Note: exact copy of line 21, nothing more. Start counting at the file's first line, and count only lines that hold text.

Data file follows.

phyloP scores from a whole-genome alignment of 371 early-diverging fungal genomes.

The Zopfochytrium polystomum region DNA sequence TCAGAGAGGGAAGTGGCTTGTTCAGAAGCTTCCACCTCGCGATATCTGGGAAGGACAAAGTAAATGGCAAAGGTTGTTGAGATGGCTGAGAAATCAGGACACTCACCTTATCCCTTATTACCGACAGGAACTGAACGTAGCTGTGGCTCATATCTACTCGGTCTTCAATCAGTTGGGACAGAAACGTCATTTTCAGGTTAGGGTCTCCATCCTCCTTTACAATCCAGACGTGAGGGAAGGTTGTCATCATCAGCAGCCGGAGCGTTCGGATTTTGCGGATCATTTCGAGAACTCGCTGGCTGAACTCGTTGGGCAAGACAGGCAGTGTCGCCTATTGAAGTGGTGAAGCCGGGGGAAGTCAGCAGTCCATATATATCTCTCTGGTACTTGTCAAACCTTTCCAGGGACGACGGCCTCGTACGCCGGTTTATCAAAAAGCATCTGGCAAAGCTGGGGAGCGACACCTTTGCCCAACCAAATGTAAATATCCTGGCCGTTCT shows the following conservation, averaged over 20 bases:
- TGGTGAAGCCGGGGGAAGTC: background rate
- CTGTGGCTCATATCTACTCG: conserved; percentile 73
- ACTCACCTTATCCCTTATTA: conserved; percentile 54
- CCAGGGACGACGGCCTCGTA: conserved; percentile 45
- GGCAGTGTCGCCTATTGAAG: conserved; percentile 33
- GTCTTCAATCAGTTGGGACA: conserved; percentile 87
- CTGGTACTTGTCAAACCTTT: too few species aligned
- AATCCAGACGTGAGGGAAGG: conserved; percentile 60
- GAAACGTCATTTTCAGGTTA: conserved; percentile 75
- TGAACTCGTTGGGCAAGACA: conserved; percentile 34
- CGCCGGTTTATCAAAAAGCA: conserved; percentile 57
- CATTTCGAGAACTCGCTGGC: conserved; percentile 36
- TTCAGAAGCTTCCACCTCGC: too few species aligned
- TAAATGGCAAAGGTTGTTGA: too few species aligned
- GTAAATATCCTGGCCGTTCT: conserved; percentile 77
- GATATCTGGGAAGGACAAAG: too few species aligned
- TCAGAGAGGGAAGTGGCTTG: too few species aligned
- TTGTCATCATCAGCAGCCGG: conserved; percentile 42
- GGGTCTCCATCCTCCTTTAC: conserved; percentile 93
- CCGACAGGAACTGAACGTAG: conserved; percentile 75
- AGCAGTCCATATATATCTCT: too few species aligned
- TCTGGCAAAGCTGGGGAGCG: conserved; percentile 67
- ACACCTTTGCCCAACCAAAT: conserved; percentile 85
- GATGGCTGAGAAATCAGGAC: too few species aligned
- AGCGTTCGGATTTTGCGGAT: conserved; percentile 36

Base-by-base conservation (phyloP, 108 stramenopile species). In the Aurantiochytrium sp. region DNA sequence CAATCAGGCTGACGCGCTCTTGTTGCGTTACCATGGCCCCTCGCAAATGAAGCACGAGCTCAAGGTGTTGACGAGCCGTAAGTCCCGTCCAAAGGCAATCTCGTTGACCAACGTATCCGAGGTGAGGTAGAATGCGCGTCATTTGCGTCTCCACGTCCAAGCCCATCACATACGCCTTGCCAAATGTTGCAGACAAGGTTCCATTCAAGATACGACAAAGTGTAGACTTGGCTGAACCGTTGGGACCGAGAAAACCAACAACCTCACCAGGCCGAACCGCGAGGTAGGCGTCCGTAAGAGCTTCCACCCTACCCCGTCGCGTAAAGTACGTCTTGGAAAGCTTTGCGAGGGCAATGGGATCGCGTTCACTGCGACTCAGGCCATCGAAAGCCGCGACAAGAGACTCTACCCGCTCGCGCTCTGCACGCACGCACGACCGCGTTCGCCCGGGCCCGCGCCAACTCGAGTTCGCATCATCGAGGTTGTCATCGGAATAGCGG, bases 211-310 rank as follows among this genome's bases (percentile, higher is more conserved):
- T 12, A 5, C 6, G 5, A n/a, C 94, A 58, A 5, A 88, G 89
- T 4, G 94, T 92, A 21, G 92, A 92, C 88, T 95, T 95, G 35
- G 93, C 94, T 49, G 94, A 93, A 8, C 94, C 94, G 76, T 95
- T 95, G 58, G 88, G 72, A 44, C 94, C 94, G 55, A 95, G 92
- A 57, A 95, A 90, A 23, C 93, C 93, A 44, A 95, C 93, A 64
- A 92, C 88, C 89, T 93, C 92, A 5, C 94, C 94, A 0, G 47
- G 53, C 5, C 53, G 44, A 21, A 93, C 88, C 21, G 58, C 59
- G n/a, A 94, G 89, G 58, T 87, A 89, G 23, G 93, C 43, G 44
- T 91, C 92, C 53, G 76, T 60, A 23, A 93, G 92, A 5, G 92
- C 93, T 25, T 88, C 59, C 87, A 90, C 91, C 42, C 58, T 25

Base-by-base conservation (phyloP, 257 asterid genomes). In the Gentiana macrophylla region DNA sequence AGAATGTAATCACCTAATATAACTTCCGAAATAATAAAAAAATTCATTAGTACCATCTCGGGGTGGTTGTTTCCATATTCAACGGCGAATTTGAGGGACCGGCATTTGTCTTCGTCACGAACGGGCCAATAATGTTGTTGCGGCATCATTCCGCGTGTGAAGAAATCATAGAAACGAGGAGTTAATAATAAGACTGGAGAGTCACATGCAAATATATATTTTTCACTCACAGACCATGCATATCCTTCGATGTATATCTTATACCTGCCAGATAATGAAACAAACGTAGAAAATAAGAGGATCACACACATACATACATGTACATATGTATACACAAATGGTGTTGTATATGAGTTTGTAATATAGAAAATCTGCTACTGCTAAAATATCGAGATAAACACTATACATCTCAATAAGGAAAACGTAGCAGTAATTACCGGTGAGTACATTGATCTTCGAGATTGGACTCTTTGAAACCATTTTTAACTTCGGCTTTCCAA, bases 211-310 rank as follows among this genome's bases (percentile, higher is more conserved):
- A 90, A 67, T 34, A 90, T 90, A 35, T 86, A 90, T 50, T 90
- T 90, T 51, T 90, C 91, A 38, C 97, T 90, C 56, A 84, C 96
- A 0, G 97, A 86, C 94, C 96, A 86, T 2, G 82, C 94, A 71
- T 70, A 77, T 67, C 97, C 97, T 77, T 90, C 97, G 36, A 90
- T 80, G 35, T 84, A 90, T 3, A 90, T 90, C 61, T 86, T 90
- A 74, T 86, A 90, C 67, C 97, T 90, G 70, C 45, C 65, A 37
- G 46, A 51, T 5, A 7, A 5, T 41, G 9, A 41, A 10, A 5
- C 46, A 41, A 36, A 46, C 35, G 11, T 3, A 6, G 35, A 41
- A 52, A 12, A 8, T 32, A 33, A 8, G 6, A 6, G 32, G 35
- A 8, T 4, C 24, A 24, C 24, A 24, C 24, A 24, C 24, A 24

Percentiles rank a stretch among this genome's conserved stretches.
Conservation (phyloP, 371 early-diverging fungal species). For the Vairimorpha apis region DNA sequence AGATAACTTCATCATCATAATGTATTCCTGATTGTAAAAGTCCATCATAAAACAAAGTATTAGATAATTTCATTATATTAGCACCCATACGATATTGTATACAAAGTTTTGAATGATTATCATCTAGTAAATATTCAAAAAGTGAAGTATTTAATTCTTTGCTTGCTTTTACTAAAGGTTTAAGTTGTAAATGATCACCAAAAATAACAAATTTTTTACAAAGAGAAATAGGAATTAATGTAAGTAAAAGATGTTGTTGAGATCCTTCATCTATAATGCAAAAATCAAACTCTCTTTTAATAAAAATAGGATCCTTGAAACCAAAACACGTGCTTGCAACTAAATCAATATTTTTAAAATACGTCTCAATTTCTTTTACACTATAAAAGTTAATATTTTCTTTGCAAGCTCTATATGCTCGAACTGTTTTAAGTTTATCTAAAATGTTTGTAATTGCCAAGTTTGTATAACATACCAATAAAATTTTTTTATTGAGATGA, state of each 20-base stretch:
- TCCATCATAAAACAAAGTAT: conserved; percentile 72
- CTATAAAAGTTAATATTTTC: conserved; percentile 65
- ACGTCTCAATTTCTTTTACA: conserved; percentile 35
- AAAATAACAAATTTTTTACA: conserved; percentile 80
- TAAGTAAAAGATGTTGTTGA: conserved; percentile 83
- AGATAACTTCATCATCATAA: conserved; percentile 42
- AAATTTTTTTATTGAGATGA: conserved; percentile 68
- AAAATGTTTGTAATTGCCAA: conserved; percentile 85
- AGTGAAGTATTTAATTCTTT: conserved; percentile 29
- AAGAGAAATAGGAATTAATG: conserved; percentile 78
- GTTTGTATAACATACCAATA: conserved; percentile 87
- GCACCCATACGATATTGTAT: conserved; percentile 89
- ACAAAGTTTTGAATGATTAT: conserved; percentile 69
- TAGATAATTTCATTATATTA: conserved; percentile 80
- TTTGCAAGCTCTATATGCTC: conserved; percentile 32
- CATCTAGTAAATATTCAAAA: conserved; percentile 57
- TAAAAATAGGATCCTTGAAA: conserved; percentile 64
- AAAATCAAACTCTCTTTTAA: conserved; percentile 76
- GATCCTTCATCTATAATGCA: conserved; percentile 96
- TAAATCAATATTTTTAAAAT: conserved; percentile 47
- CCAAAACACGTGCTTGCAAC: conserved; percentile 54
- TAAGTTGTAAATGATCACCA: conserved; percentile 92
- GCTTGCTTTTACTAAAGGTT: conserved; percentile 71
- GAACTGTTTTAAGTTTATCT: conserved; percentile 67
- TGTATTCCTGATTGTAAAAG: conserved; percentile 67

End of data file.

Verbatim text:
- GGGTCTCCATCCTCCTTTAC: conserved; percentile 93